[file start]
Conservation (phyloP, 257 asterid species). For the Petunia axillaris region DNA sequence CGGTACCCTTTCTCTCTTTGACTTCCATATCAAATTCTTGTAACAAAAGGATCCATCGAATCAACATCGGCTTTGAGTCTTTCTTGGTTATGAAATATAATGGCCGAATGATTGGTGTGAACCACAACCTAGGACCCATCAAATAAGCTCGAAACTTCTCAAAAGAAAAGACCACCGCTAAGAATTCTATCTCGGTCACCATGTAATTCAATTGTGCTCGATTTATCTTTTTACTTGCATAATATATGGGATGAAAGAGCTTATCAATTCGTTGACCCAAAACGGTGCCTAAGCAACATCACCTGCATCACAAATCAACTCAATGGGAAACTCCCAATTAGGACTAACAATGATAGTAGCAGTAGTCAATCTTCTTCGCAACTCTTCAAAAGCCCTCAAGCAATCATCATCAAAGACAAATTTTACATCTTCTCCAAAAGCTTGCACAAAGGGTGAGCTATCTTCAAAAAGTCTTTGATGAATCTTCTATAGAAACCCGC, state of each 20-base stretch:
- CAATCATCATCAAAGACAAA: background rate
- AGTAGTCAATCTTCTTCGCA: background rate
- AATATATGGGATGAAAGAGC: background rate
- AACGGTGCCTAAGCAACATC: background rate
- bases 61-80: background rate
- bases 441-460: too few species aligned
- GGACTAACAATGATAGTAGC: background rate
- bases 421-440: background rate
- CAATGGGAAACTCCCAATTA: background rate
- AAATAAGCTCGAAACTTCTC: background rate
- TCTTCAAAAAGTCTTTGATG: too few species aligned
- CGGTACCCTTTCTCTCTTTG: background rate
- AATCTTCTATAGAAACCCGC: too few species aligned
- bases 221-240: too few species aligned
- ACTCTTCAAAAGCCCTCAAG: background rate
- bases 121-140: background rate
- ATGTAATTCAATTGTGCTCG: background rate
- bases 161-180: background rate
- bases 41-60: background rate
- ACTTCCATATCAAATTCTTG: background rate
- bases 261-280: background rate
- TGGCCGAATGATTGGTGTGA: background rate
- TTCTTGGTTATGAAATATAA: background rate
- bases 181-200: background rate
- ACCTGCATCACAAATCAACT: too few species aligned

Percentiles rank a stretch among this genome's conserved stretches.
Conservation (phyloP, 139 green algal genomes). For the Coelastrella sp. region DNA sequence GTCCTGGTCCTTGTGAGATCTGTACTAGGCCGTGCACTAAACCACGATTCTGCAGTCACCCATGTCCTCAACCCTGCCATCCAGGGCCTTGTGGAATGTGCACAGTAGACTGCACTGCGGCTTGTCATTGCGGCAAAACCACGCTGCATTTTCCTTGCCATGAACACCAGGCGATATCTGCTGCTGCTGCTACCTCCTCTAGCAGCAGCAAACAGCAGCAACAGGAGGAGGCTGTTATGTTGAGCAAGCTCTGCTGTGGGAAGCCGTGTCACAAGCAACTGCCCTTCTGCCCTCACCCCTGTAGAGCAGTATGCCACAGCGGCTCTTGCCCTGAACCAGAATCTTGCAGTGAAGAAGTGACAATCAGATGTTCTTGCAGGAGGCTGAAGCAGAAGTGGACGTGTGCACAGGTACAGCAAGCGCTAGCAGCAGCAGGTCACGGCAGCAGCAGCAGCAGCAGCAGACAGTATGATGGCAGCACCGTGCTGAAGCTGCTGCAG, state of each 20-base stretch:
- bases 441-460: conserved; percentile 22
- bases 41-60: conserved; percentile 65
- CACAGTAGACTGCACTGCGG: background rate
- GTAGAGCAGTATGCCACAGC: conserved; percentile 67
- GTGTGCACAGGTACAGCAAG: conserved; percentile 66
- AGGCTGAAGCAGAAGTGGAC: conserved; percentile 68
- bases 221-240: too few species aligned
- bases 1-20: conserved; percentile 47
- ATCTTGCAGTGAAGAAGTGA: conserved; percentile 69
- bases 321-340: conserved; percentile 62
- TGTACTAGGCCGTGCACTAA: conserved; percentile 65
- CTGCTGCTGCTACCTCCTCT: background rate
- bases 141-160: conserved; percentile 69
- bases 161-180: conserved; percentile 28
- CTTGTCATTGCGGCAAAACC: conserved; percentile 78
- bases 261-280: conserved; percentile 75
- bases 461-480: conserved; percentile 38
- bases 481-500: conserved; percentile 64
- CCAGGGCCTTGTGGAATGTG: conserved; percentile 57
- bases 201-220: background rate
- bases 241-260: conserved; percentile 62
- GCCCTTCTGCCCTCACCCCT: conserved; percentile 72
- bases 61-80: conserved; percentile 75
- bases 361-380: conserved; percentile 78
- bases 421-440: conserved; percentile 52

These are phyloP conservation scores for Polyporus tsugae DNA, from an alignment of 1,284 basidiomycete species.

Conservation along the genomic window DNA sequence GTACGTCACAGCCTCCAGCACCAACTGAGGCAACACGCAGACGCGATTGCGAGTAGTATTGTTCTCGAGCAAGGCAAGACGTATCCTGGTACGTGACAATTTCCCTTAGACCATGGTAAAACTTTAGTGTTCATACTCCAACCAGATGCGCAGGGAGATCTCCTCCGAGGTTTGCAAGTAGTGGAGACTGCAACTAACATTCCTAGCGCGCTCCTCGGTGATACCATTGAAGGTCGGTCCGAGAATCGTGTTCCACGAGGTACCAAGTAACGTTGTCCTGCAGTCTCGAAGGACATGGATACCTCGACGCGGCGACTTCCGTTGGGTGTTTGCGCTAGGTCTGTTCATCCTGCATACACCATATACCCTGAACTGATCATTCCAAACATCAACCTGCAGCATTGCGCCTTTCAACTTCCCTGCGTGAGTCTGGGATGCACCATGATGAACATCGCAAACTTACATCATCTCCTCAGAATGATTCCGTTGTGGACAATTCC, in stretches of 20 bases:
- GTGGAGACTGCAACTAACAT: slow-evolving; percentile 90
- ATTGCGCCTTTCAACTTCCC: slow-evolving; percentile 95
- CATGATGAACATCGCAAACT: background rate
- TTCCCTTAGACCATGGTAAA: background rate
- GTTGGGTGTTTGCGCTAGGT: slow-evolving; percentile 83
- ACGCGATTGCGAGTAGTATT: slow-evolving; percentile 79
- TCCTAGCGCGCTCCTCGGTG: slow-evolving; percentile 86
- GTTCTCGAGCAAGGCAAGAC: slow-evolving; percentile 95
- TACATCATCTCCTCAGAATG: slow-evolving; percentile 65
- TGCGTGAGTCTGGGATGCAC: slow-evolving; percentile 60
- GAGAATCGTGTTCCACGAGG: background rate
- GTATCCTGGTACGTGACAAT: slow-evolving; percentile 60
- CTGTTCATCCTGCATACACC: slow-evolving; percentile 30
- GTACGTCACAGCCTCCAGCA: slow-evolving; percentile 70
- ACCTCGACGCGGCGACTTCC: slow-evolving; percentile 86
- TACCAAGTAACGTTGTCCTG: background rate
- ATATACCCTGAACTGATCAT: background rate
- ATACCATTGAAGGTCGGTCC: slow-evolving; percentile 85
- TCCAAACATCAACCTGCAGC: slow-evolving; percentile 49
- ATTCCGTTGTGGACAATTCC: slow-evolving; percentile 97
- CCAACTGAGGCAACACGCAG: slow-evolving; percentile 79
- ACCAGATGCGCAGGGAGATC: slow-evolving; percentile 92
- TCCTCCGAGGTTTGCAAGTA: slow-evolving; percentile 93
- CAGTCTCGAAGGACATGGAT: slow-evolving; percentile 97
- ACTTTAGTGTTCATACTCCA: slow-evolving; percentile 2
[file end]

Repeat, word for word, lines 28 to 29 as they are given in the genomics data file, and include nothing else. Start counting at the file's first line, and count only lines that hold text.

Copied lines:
Conservation (phyloP, 139 green algal genomes). For the Coelastrella sp. region DNA sequence GTCCTGGTCCTTGTGAGATCTGTACTAGGCCGTGCACTAAACCACGATTCTGCAGTCACCCATGTCCTCAACCCTGCCATCCAGGGCCTTGTGGAATGTGCACAGTAGACTGCACTGCGGCTTGTCATTGCGGCAAAACCACGCTGCATTTTCCTTGCCATGAACACCAGGCGATATCTGCTGCTGCTGCTACCTCCTCTAGCAGCAGCAAACAGCAGCAACAGGAGGAGGCTGTTATGTTGAGCAAGCTCTGCTGTGGGAAGCCGTGTCACAAGCAACTGCCCTTCTGCCCTCACCCCTGTAGAGCAGTATGCCACAGCGGCTCTTGCCCTGAACCAGAATCTTGCAGTGAAGAAGTGACAATCAGATGTTCTTGCAGGAGGCTGAAGCAGAAGTGGACGTGTGCACAGGTACAGCAAGCGCTAGCAGCAGCAGGTCACGGCAGCAGCAGCAGCAGCAGCAGACAGTATGATGGCAGCACCGTGCTGAAGCTGCTGCAG, state of each 20-base stretch:
- bases 441-460: conserved; percentile 22